Death is inevitable in Call of Duty multiplayer. But you can always find ways to survive longer in a multiplayer round, and we caught up with the creators of Call of Duty: WWII to glean those tips for this year’s return to boots-on-the-ground combat.

The gameplay this year is far different from last year’s Call of Duty: Infinite Warfare, where you could double-jump into the air and shoot down on unsuspecting noobs (new players). You move at a more deliberate pace through terrain with a lot of cover, and you have to use the right weapon at the right time. So far, with a couple of days of multiplayer combat behind me, I’m happy to report that I have a better kill-death ratio in multiplayer than I did with Infinite Warfare.

(Here’s our other coverage of Call of Duty: WWII and here is our review of the game).

I attended a review event for Call of Duty and interviewed Michael Condrey, studio head and cofounder of developer Sledgehammer Games, and senior producer Mike Mejia. They gave me some good advice for navigating through the Headquarters social hub as well as staying alive longer in multiplayer.


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The game has new modes like War, where you have to team up with your friends and accomplish a multi-part mission such as building a bridge and escorting a tank to destroy antiaircraft guns. It also has a unique Divisions system that segments players into different kinds of roles and weapons.

The game comes out on November 3 on the PlayStation 4, Xbox One, and PC. You can read our tips for survival in the edited transcript of our interview.

Editor’s note: This story has narrative spoilers.

Above: Michael Condrey (left), studio head and cofounder of Sledgehammer Games, and Mike Mejia, senior producer.

Image Credit: Dean Takahashi

GamesBeat: If you’re trying to figure out a role to play in multiplayer, what decisions do you make that will be in alignment with that role? For me, I’m not too fast or accurate. In that past that means I get a light machinegun and try to camp out playing fire support. Here, what sort of choices do you want to start making?

Mike Mejia: Everything starts with your division, enlisting in that division. That’s the core choice you have to make. Once you make that choice, based on the gameplay style you want to go into battle with, you start to look at your class and your loadout. If you’re an armored guy, when you’re making your choices in weaponry, you want to make sure that aligns with your division so you can get the most out of that weapon.

GamesBeat: That’s something that past players aren’t as familiar with, right? That a division is associated with a specialty.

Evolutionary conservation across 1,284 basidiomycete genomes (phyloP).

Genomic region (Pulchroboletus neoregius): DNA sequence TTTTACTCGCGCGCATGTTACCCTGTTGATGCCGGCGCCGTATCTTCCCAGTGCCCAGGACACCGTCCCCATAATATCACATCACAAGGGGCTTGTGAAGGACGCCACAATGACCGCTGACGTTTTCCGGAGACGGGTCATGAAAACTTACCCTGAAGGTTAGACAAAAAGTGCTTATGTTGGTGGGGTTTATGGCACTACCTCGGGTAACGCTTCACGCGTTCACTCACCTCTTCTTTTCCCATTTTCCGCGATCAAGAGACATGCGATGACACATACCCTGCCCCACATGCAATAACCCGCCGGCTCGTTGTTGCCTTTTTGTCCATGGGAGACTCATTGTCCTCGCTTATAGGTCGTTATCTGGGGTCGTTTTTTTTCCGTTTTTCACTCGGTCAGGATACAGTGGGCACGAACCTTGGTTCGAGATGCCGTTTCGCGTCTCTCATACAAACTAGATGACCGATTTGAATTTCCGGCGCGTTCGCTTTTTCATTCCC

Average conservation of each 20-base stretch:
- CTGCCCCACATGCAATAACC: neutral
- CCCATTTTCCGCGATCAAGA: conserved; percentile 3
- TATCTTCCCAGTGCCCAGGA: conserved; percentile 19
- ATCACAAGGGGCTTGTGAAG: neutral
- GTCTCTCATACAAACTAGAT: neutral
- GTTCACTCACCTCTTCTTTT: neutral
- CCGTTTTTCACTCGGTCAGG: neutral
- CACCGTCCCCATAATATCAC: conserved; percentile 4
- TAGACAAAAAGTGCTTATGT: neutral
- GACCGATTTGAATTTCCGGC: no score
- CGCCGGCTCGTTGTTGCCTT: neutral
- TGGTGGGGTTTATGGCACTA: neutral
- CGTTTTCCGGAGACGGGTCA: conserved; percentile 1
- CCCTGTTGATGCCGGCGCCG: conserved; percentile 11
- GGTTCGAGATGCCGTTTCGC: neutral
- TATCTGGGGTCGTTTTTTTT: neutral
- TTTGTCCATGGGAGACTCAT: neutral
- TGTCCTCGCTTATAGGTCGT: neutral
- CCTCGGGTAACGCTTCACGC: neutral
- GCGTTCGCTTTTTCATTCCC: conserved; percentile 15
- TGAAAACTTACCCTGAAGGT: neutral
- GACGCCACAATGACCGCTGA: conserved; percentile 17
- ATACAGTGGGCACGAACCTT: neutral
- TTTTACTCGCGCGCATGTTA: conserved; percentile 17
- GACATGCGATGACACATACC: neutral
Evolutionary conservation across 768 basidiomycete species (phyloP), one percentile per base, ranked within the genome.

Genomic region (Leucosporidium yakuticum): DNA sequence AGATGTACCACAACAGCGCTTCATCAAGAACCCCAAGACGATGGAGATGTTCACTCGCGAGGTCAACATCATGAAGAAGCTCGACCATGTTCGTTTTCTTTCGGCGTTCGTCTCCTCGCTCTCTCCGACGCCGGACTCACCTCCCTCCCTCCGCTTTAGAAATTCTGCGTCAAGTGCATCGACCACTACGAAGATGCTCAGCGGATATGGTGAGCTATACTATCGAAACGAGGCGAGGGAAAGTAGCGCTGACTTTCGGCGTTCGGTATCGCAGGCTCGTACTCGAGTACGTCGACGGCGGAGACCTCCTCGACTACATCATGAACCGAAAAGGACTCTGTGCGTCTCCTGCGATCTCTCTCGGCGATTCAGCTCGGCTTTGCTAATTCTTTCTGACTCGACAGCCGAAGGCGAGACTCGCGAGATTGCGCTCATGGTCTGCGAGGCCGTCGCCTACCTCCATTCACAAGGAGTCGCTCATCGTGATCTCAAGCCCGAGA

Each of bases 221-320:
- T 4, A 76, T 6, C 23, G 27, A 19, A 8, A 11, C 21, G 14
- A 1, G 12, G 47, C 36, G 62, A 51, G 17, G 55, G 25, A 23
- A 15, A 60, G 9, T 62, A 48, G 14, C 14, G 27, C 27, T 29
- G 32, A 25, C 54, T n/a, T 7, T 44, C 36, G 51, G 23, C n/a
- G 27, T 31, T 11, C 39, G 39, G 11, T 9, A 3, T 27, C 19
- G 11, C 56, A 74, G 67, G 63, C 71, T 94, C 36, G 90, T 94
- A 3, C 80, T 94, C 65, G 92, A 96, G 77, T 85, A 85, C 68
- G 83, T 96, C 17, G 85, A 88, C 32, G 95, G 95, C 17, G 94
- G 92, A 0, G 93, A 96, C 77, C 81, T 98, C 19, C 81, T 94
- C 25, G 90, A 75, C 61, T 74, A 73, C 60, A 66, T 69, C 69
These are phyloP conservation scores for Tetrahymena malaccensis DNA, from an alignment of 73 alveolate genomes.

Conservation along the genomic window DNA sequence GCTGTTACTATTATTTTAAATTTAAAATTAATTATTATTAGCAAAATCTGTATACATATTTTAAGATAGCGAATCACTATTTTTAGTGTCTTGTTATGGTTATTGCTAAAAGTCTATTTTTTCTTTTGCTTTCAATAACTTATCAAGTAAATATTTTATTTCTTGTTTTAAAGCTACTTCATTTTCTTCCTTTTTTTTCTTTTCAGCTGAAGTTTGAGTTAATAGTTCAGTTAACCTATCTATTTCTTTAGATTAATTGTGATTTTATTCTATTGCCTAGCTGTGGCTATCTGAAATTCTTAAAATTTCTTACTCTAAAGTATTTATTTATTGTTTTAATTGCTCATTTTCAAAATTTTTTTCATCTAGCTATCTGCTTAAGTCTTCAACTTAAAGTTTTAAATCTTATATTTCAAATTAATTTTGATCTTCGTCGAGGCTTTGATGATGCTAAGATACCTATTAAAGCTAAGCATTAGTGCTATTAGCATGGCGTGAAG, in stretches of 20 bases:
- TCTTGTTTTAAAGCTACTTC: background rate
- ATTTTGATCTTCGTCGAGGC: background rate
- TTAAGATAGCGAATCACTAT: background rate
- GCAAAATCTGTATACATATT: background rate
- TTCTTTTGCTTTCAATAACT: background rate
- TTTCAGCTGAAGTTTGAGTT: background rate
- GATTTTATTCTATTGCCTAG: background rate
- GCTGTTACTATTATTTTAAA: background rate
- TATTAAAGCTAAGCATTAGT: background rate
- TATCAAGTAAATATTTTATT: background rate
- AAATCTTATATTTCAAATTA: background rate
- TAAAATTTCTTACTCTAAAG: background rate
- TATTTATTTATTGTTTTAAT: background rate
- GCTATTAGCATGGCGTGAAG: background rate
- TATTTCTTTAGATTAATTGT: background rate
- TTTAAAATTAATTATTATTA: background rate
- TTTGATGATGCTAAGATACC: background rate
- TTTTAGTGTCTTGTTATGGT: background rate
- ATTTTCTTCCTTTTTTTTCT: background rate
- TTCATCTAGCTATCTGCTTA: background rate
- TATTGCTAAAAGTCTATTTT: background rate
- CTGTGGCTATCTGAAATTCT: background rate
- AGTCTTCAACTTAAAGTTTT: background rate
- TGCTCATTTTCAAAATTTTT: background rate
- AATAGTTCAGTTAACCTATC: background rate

Mejia: It’s a brand new feature. It redefines the create-a-class system for Call of Duty. Division drives your choice in how you want to play, and how that ties to your weapon.

Michael Condrey: Divisions are meant to encourage a particular type of role, more powerfully than in any create-a-class in the past. You can consider the flexibility you want in determining your soldier’s loadout with a play style. Each division is set up to have a role. You sound like an armored guy. In this case, armored is set up with an LMG. He’s a hold and suppress sort of role-player. His skill is built around taking less damage. It’s perfect for objective players.

GamesBeat: I didn’t realize I could use a light machine gun in the infantry, but then I didn’t have access to the stand I could use in armored.

Condrey: Exactly. Lots of times guys will run armored division for objective-based modes, because you can sit on a hardpoint or a dom point and take more flak damage, take more splash damage. You’re more heavily armed.

GamesBeat: Are you slower than you would be in infantry?

Condrey: You are, because you’re more armored and you’re carrying a heavier weapon. You contrast that to airborne, which is all about speed and stealth with the suppressor and increased sprint speed. That’s a great role player for people who are trying to get to the front lines fast.

Mejia: As you progress through your career in multiplayer, you start to make choices and build out for your division. Let’s say I really like LMGs, but I want to run a little faster and climb obstacles faster. I’ll take airborne division, but then take my LMG. I have to make that trade now. I won’t be able to use my bipod to get less recoil in that powerful stance. You start to make those tradeoffs. You want to use your division and the weapon that’s tailored to it so you can get the most out of your division.

Above: The Sledgehammer team visited Gibraltar to get the layout right.

Image Credit: Sledgehammer/Activision